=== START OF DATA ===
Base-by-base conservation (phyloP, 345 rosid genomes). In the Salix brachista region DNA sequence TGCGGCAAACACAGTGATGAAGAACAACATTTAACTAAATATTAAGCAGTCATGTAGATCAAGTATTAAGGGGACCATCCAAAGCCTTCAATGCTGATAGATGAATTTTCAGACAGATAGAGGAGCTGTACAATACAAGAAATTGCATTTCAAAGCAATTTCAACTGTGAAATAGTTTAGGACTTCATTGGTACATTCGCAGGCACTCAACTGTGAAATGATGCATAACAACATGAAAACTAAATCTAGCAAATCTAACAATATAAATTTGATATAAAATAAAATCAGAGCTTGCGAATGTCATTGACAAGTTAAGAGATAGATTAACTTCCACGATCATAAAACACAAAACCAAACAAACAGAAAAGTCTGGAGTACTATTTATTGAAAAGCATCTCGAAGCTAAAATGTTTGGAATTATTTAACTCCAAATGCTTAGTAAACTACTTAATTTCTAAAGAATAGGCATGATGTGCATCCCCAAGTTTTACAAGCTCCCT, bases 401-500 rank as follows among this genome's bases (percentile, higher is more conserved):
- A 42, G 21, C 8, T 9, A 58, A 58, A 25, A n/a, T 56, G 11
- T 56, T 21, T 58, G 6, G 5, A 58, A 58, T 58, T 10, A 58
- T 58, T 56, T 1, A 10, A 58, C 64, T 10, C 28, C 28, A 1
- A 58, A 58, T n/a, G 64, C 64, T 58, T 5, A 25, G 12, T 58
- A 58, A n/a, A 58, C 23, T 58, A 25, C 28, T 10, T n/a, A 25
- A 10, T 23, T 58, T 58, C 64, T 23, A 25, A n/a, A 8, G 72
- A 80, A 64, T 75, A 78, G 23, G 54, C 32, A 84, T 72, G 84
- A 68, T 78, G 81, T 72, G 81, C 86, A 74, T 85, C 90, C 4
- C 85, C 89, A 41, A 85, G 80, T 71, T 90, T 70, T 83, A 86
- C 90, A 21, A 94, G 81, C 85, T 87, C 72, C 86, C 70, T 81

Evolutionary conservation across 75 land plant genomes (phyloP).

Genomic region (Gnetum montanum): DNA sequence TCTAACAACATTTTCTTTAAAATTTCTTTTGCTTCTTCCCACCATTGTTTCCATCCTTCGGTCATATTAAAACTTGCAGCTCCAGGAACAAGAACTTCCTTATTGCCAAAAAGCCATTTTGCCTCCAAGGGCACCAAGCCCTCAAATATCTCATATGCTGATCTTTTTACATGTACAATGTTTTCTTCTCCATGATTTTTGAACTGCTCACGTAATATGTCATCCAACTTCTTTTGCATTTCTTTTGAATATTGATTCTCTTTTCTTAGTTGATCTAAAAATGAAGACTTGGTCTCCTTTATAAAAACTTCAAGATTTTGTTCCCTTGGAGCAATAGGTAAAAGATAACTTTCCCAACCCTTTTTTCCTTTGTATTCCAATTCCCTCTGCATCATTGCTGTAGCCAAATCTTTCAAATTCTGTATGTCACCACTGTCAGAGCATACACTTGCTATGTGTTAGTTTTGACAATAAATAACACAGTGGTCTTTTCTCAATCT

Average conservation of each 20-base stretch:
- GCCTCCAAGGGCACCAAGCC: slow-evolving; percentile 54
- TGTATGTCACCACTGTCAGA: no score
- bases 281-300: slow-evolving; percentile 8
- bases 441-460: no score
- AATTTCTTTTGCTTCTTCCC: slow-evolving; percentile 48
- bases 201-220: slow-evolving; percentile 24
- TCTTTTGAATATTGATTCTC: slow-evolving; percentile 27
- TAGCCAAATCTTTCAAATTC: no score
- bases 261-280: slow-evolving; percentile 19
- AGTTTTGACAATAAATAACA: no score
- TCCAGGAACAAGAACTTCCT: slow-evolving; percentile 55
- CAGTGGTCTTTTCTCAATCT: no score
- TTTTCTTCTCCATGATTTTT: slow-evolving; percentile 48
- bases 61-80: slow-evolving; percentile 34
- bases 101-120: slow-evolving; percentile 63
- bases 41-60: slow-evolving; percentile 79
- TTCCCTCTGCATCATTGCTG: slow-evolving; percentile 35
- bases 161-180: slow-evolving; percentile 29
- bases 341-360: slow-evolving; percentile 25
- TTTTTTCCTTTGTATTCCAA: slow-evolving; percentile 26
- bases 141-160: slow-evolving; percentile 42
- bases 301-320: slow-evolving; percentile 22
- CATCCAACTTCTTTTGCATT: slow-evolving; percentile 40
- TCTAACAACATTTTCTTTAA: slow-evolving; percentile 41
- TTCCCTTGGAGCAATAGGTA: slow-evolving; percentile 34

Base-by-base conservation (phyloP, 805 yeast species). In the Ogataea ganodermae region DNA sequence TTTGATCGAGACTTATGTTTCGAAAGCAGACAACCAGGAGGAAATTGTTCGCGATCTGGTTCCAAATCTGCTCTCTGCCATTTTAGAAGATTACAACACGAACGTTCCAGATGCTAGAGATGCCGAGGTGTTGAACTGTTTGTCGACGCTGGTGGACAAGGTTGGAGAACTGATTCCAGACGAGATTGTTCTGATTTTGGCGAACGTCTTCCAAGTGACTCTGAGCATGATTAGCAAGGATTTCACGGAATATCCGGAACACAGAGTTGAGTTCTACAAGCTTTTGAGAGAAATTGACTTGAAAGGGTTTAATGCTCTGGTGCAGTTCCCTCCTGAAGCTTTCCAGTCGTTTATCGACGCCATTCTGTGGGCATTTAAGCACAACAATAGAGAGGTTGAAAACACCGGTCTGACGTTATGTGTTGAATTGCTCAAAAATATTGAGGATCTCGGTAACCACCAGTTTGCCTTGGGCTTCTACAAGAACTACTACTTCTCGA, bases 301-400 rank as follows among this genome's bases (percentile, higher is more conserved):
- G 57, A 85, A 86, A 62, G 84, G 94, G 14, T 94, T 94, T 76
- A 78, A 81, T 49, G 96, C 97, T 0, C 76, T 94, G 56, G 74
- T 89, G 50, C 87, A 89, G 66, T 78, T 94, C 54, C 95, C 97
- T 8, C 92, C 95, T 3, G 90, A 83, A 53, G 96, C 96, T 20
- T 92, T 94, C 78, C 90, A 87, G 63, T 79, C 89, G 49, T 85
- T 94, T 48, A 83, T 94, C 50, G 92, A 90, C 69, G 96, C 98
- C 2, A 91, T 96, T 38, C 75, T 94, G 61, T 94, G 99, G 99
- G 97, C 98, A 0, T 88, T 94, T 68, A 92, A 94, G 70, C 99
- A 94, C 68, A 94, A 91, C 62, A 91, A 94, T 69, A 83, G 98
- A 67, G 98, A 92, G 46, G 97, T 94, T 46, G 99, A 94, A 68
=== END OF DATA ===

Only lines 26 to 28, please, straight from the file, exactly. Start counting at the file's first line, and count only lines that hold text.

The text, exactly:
- CAGTGGTCTTTTCTCAATCT: no score
- TTTTCTTCTCCATGATTTTT: slow-evolving; percentile 48
- bases 61-80: slow-evolving; percentile 34